Maresin 1 (MaR1) is an immunoresolvent that governs resolution of acute inflammation, and its local metabolism in the context of infectious inflammation is of interest. In this study, we investigated the MaR1 metabolome in infectious exudates and its bioactions in regulating leukocyte responses in the context of bacterial infection. In Escherichia coli infectious exudates, MaR1 was temporally regulated with maximal levels at 4 h (2.2 ± 0.4 pg/lavage). In these exudates we also identified two novel products, and their structure elucidation gave 22-hydroxy-MaR1 and 14-oxo-MaR1. Using human primary leukocytes, we found that neutrophils primarily produced 22-OH-MaR1, whereas the main macrophage product was 14-oxo-MaR1. Both 22-OH-MaR1 and 14-oxo-MaR1 incubated with human primary macrophages gave dose-dependent increases in macrophage phagocytosis of ∼75% at 1 pM 22-OH-MaR1 and ∼25% at 1 pM 14-oxo-MaR1, whereas 14-oxo-MaR1 was less active than MaR1 at higher concentrations. Together these findings establish the temporal regulation of MaR1 during infectious inflammation, and elucidate the structures and actions of two novel MaR1 further metabolites that carry bioactivities.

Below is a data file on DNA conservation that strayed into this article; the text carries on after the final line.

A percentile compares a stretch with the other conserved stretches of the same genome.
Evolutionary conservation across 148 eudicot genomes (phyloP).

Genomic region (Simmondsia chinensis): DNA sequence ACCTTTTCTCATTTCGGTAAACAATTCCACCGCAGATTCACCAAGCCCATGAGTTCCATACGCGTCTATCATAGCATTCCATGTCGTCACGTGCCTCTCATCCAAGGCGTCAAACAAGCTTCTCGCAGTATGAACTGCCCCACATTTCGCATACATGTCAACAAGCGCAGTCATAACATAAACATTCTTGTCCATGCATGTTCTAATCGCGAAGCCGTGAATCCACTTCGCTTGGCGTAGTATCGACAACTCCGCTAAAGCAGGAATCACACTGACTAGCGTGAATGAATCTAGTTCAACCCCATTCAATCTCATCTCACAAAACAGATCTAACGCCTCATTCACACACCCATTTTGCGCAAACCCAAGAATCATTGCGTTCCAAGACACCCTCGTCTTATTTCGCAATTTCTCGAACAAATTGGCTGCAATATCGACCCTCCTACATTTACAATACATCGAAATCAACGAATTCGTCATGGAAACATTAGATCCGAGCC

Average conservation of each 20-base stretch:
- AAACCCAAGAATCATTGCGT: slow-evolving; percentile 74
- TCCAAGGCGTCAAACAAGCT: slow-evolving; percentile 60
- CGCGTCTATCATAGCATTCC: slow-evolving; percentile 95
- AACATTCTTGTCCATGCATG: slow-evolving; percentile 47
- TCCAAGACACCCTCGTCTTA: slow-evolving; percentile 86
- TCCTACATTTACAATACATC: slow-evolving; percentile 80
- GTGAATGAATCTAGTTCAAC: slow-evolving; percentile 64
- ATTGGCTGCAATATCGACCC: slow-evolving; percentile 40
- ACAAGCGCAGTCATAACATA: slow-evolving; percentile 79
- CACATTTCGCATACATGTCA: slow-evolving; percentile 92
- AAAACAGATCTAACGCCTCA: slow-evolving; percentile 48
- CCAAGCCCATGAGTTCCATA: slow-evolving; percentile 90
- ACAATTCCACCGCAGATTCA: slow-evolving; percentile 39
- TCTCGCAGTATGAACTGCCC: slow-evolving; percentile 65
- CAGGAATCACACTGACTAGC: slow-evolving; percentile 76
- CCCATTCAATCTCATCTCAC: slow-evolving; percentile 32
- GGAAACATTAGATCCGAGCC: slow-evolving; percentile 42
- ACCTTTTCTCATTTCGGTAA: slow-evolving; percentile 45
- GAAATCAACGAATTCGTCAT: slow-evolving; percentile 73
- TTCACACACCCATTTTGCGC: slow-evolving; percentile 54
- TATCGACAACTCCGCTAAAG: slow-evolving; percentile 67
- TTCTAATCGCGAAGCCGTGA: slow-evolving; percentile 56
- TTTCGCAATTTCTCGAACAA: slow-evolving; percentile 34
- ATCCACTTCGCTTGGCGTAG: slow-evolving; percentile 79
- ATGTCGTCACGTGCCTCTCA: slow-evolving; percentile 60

Copyright © 2016 by The American Association of Immunologists, Inc.